USS Osceola (AT-47)

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Osceola (Fleet Tug - 47).jpg
USS Osceola and crew
History
United States
Name: USS Osceola
Namesake: Osceola (1804–1838), a noted Seminole chief and leader during the Second Seminole War (1835–1842)
Builder: Charles Hillman, Philadelphia, Pennsylvania
Laid down: 1896
Completed: 1897
Acquired: 21 March 1898
Commissioned: 4 April 1898
Recommissioned: 1 July 1911
Struck: 15 November 1922
Fate: Sold 24 March 1923
Notes: Served as commercial tug Winthrop 1897–1898
General characteristics
Type: Armed tug
Displacement: 571 long tons (580 t)
Length: 138 ft (42 m)
Beam: 26 ft (7.9 m)
Draft: 14 ft 6 in (4.42 m)
Speed: 14 kn (16 mph; 26 km/h)
Armament: 2 × 3-pounders, 1 × machine gun

The second USS Osceola, later AT-47, was a United States Navy armed tug in commission in 1898 and in combat in the Spanish–American War, and from 1911 to 1922.

Osceola was laid down as the commercial tug Winthrop by Charles Hillman, Philadelphia, Pennsylvania in 1896. Completed in 1897, Winthrop was purchased by the U.S. Navy from Staples Coal Company on 21 March 1898 and commissioned on 4 April 1898, as the United States made final preparations for the approaching war with Spain.

Osceola saw immediate action after commissioning as the United States became involved in the Spanish–American War. She joined the force at Key West, Florida in May 1898, in preparation for duty in the blockade of Cuba.

In the attack on Cabañas, Cuba, Osceola prepared for towing disabled ships, up to a dozen at a time. In July 1898 she joined armed yacht Scorpion in a reconnaissance of Manzanillo, Cuba. On 18 July 1898, Osceola and Scorpion joined in the major attack on Manzanillo, an attack causing severe losses to the Spaniards. In August Osceola joined the strong force that captured the port. The armistice that brought the war to a close soon followed, on 13 August 1898. Decommissioned after the war, Osceola was laid up.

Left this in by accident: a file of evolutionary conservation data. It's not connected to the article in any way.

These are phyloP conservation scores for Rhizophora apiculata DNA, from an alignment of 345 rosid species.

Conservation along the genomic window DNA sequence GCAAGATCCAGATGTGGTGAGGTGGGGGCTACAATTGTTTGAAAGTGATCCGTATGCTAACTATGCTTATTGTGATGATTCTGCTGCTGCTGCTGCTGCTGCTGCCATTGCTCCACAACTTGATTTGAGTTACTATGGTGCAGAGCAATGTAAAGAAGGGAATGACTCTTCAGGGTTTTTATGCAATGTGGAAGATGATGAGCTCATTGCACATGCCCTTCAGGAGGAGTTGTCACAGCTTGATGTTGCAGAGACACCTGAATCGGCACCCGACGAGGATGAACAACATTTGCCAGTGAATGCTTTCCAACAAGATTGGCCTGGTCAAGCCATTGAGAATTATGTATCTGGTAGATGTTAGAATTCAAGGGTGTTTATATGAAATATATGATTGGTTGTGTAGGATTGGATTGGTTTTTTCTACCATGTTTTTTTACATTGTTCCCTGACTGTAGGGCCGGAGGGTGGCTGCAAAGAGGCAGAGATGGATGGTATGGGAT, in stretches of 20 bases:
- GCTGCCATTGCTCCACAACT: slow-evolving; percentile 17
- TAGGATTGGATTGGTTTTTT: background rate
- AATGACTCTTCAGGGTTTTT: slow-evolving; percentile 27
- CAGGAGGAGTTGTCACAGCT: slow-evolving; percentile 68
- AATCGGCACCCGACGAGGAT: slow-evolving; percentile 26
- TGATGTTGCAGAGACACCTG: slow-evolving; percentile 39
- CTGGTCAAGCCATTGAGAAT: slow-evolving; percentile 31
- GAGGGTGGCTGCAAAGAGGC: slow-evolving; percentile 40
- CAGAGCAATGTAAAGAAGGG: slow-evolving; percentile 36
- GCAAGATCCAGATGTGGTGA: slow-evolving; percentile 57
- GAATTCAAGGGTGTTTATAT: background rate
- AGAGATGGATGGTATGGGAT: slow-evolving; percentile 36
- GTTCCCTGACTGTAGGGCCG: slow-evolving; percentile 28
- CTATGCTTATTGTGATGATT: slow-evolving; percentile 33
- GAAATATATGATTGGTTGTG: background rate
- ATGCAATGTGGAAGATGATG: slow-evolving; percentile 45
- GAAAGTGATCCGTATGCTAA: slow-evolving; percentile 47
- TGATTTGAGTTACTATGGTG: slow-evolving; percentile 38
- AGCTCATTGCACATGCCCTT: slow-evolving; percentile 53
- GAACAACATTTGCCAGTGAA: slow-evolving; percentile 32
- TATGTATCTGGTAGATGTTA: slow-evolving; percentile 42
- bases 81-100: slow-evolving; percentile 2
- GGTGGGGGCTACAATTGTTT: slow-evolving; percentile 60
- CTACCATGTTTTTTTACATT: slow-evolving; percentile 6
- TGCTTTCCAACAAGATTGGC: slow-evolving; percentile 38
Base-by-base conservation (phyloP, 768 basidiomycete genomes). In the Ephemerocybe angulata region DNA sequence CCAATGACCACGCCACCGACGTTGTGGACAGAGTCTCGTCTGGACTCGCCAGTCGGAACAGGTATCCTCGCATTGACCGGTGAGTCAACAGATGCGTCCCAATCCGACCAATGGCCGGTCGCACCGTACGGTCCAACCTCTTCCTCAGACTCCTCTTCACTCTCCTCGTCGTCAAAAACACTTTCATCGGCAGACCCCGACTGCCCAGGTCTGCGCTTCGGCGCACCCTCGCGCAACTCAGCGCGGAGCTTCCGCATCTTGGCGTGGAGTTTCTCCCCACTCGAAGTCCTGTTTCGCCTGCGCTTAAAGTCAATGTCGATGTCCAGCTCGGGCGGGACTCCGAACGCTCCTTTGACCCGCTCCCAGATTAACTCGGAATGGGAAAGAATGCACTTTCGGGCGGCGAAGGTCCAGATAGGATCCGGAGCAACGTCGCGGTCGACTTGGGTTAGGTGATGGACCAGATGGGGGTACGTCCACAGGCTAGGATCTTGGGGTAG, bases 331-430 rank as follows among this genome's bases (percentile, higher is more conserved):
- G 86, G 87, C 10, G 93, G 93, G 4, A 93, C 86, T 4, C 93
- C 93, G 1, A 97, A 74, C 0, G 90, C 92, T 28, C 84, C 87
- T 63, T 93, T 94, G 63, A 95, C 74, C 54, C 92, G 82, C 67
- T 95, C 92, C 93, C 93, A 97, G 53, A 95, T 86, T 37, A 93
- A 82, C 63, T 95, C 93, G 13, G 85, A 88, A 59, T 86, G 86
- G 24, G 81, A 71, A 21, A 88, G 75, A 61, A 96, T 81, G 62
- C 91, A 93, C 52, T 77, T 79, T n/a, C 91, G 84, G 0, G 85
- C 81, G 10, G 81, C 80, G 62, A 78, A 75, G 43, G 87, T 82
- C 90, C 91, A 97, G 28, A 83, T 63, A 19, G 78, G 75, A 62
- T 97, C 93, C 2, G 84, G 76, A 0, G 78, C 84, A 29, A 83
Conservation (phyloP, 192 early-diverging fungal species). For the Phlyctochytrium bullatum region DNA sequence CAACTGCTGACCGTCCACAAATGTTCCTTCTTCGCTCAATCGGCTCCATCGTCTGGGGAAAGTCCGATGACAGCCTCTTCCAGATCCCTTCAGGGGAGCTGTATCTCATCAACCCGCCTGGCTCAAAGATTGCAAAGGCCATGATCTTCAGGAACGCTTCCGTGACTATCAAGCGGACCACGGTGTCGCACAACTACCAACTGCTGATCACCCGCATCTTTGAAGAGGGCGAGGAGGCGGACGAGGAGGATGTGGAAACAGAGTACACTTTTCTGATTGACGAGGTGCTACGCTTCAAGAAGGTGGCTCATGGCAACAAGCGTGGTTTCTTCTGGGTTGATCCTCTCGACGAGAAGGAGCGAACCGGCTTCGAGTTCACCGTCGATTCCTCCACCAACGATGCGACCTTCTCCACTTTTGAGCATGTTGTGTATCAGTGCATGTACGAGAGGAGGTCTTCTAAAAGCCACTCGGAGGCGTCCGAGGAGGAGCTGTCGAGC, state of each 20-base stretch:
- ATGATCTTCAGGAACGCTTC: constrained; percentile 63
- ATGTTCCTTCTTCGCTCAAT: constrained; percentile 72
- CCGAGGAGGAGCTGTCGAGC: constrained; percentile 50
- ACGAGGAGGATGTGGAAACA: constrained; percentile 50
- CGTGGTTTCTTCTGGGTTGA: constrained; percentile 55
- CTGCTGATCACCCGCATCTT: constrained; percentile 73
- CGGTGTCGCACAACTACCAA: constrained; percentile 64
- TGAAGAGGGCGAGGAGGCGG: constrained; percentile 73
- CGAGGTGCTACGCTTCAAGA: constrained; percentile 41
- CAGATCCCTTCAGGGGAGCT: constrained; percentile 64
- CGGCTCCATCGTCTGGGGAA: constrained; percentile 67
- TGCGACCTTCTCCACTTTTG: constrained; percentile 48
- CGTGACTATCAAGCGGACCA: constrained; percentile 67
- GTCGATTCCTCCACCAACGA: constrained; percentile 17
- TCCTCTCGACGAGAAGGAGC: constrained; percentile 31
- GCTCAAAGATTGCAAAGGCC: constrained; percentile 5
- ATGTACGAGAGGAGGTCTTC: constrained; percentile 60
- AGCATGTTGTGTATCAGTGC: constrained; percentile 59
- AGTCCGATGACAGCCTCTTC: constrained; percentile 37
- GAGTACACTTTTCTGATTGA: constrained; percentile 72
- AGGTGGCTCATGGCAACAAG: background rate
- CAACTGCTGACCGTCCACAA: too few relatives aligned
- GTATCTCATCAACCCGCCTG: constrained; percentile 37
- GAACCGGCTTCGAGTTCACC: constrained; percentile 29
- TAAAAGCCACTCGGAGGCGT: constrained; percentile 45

Osceola recommissioned on 1 July 1911. On 16 March 1912, she would tow the hulk of the U.S.S. Maine, whose 1898 destruction precipitated the Spanish–American War, to its final resting place in international waters.[1]

During World War I, she steamed to Guantanamo Bay in 1918 and remained there as station ship through 1920. In 1920, as part of the U.S. Navy's institution of an alphanumeric hull classification system, she was designated AT-47 as a seagoing tug.

In 1921 Osceola became part of a special U.S. Navy squadron organized to patrol Caribbean waters to promote friendly relations between the United States and Latin America. In 1922 she steamed to Port-au-Prince, Haiti, and returned to the United States that autumn.

Osceola decommissioned and was struck from the Naval Vessel Register on 15 November 1922. She was sold to F. E. Pope of Washington, D.C. on 24 March 1923.

References[edit]

  1. ^ "The Maine Sinks to Ocean Grave", New York Times, 17 March 1912

This article incorporates text from the public domain Dictionary of American Naval Fighting Ships. The entry can be found here.

External links[edit]